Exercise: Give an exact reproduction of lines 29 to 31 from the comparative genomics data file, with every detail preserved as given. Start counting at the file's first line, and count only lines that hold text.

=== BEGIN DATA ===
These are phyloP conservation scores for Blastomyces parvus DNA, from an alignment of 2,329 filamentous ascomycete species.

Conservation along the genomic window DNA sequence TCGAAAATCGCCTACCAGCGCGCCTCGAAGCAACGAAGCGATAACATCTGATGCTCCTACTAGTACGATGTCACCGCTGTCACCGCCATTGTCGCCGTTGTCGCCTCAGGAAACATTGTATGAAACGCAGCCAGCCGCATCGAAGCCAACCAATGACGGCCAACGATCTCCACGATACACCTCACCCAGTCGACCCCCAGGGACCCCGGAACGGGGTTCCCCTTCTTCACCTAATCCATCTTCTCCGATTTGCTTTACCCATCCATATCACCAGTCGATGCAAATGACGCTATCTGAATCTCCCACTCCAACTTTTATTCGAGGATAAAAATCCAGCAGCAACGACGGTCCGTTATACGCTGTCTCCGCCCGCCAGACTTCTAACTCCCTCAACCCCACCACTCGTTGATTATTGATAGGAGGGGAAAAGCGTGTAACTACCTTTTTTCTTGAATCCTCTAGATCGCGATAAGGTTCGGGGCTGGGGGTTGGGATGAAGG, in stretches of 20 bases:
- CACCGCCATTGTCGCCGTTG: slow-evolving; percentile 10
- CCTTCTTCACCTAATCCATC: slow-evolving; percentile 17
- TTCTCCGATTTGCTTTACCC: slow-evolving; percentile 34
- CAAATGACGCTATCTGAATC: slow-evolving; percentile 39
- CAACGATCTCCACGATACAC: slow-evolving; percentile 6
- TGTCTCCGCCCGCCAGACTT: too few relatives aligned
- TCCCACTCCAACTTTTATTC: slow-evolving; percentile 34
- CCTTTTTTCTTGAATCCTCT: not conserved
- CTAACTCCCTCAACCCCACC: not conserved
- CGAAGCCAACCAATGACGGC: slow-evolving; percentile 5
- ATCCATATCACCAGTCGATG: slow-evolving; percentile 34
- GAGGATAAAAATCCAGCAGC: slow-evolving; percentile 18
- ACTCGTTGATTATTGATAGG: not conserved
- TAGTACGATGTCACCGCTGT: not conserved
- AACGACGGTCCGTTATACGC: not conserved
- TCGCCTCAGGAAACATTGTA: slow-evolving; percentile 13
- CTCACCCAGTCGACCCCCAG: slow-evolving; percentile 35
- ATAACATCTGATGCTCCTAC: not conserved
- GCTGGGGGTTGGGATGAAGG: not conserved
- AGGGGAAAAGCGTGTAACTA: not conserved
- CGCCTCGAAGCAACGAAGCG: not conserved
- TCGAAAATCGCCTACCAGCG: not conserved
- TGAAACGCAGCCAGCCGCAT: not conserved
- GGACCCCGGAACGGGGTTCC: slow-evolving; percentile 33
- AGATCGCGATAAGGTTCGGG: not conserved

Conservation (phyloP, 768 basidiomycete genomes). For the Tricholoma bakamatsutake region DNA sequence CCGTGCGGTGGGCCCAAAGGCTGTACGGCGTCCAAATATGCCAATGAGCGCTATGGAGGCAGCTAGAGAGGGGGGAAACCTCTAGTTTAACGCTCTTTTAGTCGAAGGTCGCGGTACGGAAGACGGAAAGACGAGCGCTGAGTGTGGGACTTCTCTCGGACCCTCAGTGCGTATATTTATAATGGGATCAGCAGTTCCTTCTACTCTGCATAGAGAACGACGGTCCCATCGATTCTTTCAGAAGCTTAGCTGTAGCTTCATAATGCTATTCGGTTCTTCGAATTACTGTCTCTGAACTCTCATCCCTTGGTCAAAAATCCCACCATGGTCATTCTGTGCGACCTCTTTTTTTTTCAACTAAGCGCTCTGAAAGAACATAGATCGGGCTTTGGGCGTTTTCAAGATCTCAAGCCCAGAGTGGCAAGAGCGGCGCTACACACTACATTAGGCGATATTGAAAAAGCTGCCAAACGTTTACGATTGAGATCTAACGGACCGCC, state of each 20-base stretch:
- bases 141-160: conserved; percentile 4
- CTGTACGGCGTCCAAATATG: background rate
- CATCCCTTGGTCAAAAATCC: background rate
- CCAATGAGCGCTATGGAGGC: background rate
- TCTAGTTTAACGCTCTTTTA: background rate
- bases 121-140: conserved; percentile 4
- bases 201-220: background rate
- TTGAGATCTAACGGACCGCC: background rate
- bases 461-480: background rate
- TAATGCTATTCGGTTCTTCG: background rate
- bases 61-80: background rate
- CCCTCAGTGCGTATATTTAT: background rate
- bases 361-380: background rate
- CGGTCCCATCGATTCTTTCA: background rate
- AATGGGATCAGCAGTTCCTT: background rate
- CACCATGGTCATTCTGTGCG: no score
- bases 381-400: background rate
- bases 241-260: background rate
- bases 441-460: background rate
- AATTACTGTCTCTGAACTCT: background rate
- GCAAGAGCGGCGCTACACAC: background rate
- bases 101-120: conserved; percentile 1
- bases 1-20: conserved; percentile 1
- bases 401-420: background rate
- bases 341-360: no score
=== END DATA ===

- bases 141-160: conserved; percentile 4
- CTGTACGGCGTCCAAATATG: background rate
- CATCCCTTGGTCAAAAATCC: background rate